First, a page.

President Obama, Joseph Cardinal Bernardin and Universal Health Care
November 19, 2009
Growing up, I always thought Jesus’ admonition in the Book of Matthew, “The poor you will always have with you,” wasn’t meant to be taken literally as a directive to ignore the poor, but that’s exactly what a prominent Roman Catholic charity believes.
As this Sunday’s “second collection” approaches, most Catholics planning to donate to the Catholic Campaign for Human Development probably think their money will be used to help the poor by funding soup kitchens and homeless shelters. Well, the joke’s on them. CCHD has never provided direct relief to the poor. That’s not its purpose.
It is an extreme left-wing political organization created to feed and foster radical groups like ACORN (Association of Community Organizations for Reform Now). Most Catholics are blissfully unaware of its true mission, though it says right on its Web site that it aims to support “organized groups of white and minority poor to develop economic strength and political power.”
Long mocked as the “Catholic Campaign to Help Democrats,” CCHD is the charitable arm of the United States Conference of Catholic Bishops.
Since its creation in 1969 – the year before ACORN was founded – CCHD says it has given more than $290 million to fund what it calls more than 8,000 “low-income-led, community-based projects that strengthen families, create jobs, build affordable housing, fight crime, and improve schools and neighborhoods.” Some say the grand total is closer to $450 million.
Both ACORN and CCHD were inspired by radical agitator Saul Alinsky, the Marxist Machiavelli who dedicated his activism opus, “Rules for Radicals,” to Lucifer, whom he called “the first radical.” The late Mr. Alinsky developed the concept of “community organizing” in order to mobilize poor neighborhoods to make demands, long and loud, on public officials and the private sector.
CCHD gives generously to the Industrial Areas Foundation, which Mr. Alinsky himself founded, and to similar leftist groups including the Gamaliel Foundation, People Improving Communities Through Organizing (PICO), and Direct Action and Research Training Institute (DART).
Over the years, some Catholics have called out CCHD for its Marxist radicalism.
Former Treasury Secretary William E. Simon, a Catholic layman, complained in the late 1980s that CCHD was a “funding mechanism for radical left-wing political activism in the United States, rather than for traditional types of charities.”
Catholic writer Paul Likoudis observed that CCHD could be considered “a political mechanism bonding the American Church to the welfare state.”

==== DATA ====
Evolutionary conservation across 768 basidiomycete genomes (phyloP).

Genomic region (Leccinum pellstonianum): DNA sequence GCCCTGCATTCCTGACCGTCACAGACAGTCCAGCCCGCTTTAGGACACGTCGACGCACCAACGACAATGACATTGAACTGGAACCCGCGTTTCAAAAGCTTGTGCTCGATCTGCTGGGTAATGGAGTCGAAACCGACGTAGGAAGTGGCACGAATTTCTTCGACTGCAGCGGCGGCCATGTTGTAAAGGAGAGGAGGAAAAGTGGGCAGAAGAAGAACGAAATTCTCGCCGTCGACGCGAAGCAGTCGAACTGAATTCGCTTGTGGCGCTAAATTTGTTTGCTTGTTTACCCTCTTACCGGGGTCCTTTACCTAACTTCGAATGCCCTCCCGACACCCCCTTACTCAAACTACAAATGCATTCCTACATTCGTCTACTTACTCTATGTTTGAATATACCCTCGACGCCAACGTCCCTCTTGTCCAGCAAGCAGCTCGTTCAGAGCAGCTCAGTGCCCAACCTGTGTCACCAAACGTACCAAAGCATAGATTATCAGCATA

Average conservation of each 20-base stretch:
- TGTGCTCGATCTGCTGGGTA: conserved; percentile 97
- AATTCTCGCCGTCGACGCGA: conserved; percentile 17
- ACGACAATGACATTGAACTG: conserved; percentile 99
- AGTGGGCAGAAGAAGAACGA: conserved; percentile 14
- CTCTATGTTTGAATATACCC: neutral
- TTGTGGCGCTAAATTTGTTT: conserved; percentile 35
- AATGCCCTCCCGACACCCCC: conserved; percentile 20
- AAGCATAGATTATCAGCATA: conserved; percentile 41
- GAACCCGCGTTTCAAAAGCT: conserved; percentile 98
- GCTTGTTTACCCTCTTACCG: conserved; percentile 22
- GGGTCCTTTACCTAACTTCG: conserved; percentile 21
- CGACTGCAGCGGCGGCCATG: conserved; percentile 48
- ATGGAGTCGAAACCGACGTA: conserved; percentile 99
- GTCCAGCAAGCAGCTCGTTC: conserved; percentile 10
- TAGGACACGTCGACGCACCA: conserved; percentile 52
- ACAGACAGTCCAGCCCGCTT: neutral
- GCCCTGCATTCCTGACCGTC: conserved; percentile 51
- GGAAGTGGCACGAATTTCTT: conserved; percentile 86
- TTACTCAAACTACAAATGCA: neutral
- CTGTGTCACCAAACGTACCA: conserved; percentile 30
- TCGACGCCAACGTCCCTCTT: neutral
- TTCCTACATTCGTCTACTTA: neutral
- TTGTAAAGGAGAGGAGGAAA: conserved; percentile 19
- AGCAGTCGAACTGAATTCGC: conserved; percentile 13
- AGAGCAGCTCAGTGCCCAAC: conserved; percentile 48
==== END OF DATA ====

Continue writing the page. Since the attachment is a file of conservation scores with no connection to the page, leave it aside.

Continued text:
But President Obama is a big believer in CCHD. In 1985-88 he ran the Developing Communities Project from an office in Chicago’s Holy Rosary Church. The project was part of the Gamaliel network.
“I got my start as a community organizer working with mostly Catholic parishes on the South Side of Chicago that were struggling because the steel plants had closed,” Mr. Obama told Catholic Digest. CCHD “helped fund the project, and so very early on, my career was intertwined with the belief in social justice that is so strong in the church.”
Mr. Obama has said he “tried to apply the precepts of compassion and care for the vulnerable that are so central to Catholic teachings to my work [such as in] making health care a right for all Americans.”
[Catholic Digest]: What are the top reasons American Catholics should vote for you in 2008?
Obama: I got my start as a community organizer working with mostly Catholic parishes on the South Side of Chicago that were struggling because the steel plants had closed. The Campaign for Human Development helped fund the project, and so very early on, my career was intertwined with the belief in social justice that is so strong in the Church. I’ve tried to apply the precepts of compassion and care for the vulnerable that are so central to Catholic teachings to my work, [such as in] making health care a right for all Americans — I was the sponsor in the state legislature for the Bernardin Amendment, named after Cardinal Bernardin, a wonderful figure in Chicago I had the opportunity to work with who said that health care should be a right. And in the United States Senate, (I was) working on issues such as immigration reform that would combine the principle that we’re a nation of laws with the notion that we are also all God’s children and that we have to open our hearts to those who are less fortunate than we are.
Click Here to read Chicago’s Joseph Cardinal Bernardin: Universal Access To Health Care is a Right – from his ‘Consistent Ethic of Life and Health Care Reform (pdf)’ speech, 1994. SEE Pages 9-11.
- In 1981, the bishops spoke of health care as a “basic human right . . . “
- ” . . . the bishops were not saying that a person had a right to health, but that, . . . one must have a right to access . . .
- Under the title distributive justice, society has the obligation to meet the reasonable claims of its citizens so that they can realize and exercise their fundamental human rights.
- I believe that the only way this obligation can be effectively met by society is for our nation to make universal health care coverage a reality. Universal access is not enough. [Emphases in original]